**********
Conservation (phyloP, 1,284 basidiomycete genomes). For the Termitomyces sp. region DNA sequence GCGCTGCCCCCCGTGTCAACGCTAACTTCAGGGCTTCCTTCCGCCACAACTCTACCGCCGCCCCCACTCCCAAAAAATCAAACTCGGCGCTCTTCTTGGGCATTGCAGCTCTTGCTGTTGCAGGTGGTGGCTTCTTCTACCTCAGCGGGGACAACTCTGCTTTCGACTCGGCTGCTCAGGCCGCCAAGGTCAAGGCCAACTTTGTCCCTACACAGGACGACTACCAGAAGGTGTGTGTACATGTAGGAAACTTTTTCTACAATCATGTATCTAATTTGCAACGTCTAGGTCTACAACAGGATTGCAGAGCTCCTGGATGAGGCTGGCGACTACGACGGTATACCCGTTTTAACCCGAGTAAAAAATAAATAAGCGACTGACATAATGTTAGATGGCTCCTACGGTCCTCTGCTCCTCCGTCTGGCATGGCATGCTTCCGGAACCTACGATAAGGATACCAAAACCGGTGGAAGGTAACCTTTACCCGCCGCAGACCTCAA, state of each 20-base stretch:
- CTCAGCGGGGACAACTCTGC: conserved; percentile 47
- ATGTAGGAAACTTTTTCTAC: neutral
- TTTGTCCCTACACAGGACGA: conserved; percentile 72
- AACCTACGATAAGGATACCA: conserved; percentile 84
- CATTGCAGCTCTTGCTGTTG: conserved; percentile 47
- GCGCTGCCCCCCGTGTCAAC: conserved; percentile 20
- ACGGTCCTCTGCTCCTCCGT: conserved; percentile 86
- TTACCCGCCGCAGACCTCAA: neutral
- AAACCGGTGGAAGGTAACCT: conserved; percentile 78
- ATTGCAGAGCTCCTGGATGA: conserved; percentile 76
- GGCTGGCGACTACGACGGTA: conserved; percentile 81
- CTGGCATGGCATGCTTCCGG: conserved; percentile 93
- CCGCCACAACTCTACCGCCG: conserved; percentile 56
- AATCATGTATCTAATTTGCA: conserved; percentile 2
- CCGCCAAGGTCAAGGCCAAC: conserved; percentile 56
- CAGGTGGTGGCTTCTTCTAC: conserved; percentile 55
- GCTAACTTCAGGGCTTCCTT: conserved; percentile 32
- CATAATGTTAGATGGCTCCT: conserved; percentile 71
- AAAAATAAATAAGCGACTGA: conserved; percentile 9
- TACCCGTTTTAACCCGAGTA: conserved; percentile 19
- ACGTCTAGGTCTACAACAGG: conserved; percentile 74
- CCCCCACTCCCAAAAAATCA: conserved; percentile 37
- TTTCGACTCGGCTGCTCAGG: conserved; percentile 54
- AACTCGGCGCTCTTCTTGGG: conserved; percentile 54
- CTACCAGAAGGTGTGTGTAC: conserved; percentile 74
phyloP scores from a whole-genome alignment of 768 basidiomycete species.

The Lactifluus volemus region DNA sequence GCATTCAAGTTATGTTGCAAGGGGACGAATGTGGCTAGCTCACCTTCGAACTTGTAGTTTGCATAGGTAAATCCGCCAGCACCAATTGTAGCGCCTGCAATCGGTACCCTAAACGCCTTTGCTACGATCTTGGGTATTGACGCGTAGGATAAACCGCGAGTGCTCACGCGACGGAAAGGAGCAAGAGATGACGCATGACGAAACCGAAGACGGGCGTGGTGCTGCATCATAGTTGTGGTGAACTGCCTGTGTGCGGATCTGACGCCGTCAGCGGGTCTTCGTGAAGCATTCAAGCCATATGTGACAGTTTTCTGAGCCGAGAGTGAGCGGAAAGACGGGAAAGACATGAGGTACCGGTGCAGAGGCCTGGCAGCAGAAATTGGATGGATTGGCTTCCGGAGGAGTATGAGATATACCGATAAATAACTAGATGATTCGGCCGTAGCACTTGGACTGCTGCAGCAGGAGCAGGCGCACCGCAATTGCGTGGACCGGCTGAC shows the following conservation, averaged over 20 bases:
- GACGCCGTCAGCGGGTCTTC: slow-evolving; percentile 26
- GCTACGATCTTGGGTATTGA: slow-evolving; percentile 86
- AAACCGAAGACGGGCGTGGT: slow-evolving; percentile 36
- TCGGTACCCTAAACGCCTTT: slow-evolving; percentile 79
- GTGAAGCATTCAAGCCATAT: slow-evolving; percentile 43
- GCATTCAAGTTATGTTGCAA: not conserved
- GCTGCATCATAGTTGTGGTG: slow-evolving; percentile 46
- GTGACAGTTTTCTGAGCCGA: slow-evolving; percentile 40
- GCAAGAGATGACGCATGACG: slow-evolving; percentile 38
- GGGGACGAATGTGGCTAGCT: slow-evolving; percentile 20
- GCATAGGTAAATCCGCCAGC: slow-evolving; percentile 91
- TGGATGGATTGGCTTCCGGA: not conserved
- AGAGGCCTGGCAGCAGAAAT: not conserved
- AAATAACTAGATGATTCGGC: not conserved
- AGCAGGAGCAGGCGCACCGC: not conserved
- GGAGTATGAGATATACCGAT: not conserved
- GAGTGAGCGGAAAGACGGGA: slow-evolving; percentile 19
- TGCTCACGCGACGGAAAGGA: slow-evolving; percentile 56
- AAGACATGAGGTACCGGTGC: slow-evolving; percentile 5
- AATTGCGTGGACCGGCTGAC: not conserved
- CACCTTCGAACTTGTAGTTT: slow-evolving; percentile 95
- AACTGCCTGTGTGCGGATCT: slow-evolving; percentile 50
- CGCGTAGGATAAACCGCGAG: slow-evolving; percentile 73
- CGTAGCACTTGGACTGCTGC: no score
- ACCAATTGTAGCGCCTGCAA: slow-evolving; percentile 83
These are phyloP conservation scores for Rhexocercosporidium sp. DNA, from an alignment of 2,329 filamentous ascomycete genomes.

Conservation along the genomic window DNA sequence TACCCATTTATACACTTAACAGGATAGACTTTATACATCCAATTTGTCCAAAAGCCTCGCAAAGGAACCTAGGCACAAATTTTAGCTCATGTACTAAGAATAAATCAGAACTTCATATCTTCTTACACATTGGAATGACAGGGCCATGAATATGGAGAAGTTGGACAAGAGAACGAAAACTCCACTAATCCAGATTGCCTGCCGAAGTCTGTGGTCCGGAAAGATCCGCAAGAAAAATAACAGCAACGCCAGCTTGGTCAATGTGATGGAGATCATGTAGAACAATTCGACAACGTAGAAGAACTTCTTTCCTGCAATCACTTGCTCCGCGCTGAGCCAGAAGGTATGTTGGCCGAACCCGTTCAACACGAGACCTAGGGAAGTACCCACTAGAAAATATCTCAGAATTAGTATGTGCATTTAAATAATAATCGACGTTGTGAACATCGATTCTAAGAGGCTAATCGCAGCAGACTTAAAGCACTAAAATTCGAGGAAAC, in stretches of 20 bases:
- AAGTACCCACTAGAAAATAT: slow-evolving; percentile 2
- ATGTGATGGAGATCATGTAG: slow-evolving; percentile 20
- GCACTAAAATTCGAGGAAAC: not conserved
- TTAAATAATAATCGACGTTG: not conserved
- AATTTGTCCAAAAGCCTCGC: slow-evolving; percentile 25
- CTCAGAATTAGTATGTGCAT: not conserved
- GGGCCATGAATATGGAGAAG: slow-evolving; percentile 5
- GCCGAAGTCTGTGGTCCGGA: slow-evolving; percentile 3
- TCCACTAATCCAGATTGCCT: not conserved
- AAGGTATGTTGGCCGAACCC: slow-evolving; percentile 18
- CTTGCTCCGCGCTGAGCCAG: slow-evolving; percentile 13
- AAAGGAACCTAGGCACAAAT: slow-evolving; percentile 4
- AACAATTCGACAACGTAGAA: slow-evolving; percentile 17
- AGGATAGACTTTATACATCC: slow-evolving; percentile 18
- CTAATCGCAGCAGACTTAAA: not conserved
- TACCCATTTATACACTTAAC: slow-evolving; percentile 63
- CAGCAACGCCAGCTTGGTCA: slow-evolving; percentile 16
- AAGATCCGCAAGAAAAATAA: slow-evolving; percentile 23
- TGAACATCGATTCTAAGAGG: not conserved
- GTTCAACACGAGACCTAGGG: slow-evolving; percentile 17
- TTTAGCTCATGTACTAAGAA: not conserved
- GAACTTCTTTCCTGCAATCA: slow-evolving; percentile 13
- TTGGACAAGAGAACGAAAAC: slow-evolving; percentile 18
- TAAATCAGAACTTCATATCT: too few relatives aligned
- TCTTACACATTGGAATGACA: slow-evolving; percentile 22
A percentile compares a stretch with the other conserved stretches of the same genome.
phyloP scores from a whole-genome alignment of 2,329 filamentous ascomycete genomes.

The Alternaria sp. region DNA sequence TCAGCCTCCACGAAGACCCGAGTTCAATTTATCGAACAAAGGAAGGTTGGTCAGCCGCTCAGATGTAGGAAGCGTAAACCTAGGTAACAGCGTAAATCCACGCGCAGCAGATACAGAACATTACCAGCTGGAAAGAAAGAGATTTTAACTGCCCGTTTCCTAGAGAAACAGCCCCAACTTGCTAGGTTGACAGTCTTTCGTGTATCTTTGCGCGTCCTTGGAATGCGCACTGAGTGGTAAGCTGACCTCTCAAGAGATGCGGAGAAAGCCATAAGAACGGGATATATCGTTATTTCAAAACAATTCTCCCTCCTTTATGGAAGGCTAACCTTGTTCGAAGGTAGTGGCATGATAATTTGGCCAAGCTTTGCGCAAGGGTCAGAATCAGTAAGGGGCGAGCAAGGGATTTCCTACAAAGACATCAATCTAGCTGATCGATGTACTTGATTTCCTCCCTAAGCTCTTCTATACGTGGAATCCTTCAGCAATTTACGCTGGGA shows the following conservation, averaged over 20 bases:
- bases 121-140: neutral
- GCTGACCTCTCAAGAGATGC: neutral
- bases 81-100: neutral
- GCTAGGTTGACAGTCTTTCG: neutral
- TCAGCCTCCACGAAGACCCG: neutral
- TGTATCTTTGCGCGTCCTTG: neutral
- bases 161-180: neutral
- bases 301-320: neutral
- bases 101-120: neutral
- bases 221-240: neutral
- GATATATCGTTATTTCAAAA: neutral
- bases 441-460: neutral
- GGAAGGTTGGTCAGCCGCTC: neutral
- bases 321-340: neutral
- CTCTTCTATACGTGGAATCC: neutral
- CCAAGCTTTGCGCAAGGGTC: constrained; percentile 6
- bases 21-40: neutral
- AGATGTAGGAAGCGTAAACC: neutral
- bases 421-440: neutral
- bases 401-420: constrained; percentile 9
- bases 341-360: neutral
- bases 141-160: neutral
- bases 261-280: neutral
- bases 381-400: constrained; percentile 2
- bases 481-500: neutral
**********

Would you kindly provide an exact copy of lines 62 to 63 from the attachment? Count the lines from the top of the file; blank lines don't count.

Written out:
- GGGCCATGAATATGGAGAAG: slow-evolving; percentile 5
- GCCGAAGTCTGTGGTCCGGA: slow-evolving; percentile 3